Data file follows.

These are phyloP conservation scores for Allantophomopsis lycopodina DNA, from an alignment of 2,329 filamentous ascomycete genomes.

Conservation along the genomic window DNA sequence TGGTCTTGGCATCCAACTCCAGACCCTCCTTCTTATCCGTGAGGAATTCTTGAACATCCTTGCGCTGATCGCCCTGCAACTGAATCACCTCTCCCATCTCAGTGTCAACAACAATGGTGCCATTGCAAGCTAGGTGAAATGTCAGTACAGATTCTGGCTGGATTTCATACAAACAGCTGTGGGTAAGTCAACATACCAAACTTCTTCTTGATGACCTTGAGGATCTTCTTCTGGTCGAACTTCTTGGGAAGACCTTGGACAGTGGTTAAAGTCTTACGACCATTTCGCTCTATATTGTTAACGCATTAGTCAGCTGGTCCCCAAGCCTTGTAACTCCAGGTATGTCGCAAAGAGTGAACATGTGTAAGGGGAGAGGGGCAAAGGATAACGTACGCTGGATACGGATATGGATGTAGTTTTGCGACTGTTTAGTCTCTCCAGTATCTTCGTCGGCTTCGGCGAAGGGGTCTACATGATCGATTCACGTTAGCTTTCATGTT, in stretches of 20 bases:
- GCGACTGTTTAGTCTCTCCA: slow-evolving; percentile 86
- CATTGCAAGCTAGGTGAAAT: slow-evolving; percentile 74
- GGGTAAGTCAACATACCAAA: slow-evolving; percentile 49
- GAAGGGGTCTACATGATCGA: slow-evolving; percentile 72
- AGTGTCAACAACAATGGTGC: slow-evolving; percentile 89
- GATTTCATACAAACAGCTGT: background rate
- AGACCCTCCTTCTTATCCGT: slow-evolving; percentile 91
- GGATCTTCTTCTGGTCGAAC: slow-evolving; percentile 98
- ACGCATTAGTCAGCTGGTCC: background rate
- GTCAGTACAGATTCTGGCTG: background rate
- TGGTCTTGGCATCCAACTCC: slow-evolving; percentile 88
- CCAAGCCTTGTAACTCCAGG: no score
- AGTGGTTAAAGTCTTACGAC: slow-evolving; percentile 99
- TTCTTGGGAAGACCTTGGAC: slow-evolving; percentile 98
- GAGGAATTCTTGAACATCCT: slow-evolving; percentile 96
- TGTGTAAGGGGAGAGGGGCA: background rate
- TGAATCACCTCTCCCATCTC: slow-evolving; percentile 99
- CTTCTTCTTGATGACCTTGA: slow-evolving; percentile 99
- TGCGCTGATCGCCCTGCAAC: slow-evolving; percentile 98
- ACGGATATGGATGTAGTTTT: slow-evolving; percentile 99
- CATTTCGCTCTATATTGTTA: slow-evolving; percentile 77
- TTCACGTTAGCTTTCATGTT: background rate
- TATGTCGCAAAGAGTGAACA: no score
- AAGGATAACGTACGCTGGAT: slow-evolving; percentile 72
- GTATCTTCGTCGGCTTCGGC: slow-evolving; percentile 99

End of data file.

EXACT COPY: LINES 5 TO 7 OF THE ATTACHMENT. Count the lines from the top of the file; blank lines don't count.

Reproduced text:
- GGGTAAGTCAACATACCAAA: slow-evolving; percentile 49
- GAAGGGGTCTACATGATCGA: slow-evolving; percentile 72
- AGTGTCAACAACAATGGTGC: slow-evolving; percentile 89